It was also found, as shown in Fig. 5 that 50.8% of the villages were within the 20 km radius to the nearest market while 25.4, 15.3 and 8.5% of the villages were found to be within 40, 100 and 200 km radius, respectively to the nearest market. The nearness of the villages to the markets and commercial centres would facilitate easy movement and sales of the farm produce. Consumer demand, industrial demand and establishment of market centres within 10-15 km radius of most villages that are very far away from the existing markets would serve as a push factor to farmers to open up more land for cassava cultivation.
The land preparation methods (Fig. 6) found in the villages across the ecological zones varies. In the mangrove zone, 100% of the villages adopted slashing/hoe method. In rain forest zone, 88 and 44% of the villages adopted slashing/hoe and herbicide application methods, while 55 and 83% of the villages adopted use of tractor and bush burning methods. The choice of a land preparation method was determined primarily by the vegetation and the nature of the soil.
|Fig. 5:||Percentage of distance of villages to the nearest market across ecozones in South West-North West axis of Nigeria|
|Fig. 6:||Land preparation methods in villages across ecozones in South West-North West axis of Nigeria|
In some of the zones, plant wastes generated from slashing and hoe ploughing were used in filling land depressions and in blockage of erosion paths.
The type of cassava varieties grown varies across the zones. Majority of the farmers (50%) preferred to plant the improved varieties of cassava possibly because of its ability to give higher yield and withstand pest and diseases. As shown in Fig. 7, 41.6% of the farmers still prefer to plant the local varieties because of their belief that the fresh tubers contain more starch and less water. Some of the farmers were of the opinion that the by-products obtained from the tubers of the local varieties are more stable in colour, taste and shell-live.
Most farmers (41.6%) grow cassava to provide food for the household and also to make money to provide for other needs of the family. About 8.3% of the farmers grow cassava to provide feed for the animals while 6.7 and 1.6% of the farmers grow cassava as famine crops and for other purposes (Fig. 8). Cassava by-products such as gari and ‘fufu enjoys wide patronage across the zones. Fufu was most relished by labourers and farmers because of the belief that it supplies a lot of energy to the body.
|Fig. 7:||Percentage of types of cassava varieties planted across ecozones in South West-North West axis of Nigeria|
|Fig. 8:||Percentage of reasons for growing cassava in villages across ecozones in South West-North West axis of Nigeria|
The plant population and yield of cassava per hectare across the zones are shown in Table 2. The plant population on farmers field ranged from 9, 135 ha-1 in dry savannah to 13, 910 ha-1 in the rain forest. The yield per hectare also follow the same trend with 15, 120 kg ha-1 in rain forest and 10, 190 kg ha-1 hectare in the dry savannah.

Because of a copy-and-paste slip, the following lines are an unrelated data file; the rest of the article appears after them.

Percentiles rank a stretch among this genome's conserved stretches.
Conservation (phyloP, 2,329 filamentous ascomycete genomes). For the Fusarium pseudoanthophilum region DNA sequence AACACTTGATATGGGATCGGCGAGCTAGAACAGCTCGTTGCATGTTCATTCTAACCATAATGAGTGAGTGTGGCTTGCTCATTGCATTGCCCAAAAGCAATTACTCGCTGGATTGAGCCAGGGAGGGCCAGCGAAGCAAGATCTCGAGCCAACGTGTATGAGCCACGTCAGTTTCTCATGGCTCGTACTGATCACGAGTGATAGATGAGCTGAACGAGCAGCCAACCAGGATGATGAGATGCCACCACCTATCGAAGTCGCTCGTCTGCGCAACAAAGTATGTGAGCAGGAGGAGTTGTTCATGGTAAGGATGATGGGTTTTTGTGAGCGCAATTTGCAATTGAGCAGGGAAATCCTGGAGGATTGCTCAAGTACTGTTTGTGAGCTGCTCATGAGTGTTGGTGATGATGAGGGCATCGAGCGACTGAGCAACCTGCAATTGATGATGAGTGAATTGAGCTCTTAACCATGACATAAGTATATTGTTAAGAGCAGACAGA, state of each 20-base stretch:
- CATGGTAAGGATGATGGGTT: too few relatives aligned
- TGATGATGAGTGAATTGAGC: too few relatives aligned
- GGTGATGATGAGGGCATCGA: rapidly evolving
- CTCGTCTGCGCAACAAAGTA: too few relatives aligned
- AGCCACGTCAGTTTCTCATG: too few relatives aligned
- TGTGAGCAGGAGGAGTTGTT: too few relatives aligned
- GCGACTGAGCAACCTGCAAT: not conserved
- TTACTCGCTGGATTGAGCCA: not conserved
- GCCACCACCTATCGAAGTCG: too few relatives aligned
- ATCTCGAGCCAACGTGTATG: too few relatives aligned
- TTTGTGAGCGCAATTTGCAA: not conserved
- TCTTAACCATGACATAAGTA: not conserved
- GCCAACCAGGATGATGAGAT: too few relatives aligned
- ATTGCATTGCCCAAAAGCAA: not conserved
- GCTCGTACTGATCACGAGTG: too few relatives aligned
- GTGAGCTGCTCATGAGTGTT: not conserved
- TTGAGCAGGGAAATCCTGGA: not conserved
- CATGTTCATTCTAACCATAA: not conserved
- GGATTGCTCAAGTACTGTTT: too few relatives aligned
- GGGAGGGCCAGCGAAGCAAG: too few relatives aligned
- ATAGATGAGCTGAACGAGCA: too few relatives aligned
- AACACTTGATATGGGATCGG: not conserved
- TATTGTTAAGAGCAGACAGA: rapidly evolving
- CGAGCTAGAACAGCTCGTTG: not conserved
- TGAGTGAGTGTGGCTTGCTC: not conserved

The Federal and State Governments in Nigeria in recent times have promoted and improved the status of cassava from been a subsistence crop of the poor resource farmers to a cash crop that can now fetch the farmers and the country foreign currencies. A lot of farmers are now opening more land that had hitherto been left to fallow for a long period of time. Most farmers have also adopted the technique of burying a whole stem cutting of 9-12 cm in size with 6-10 nodes at a depth of 6-8 cm.
|Table 2:||Cassava plant population and average yield per hectare across ecozones in south west-north west axis of Nigeria|
The cassava plant will bring forth 3-4 shoots thereby closing the canopy early enough to suppress weeds with the attendant reduction in the cost of weeding. In all the villages across the zones, cassava production has been confirmed to be on the increase replacing fallow land and thus raising hope of meeting a IITA production target of 60 million tonnes by 2020.
The survey reveals that cassava production is dominated mostly by women and men. Though the involvement of children and young adults in cassava production have raised a lot of hope that the number of hectares of land under cultivation would continue to increase and consequently the total annual production would increase. It was found that push factors such as government support in form of infrastructure and loan to farmers, new and higher yielding varieties, better farming practices and farmers motivation could enhance production and increase yield drastically. To perform economic transformation and bring about economic development, government policy should be directed towards the development of agriculture in the countryside instead of the exploitation of agriculture by imposing burdening measures and taxes to protect industry (Krueger et al., 1988; Johnson, 1993). Agriculture is still the most important economic sector in most African countries. By its product contribution and its foreign exchange contribution, agriculture can be the engine of development (Ghatak and Ingersent, 1984). It is concluded that availability of ready market and competitive price regime of cassava at both local and international market would serve as key factors in expansion of frontiers in cassava production and development in Nigeria.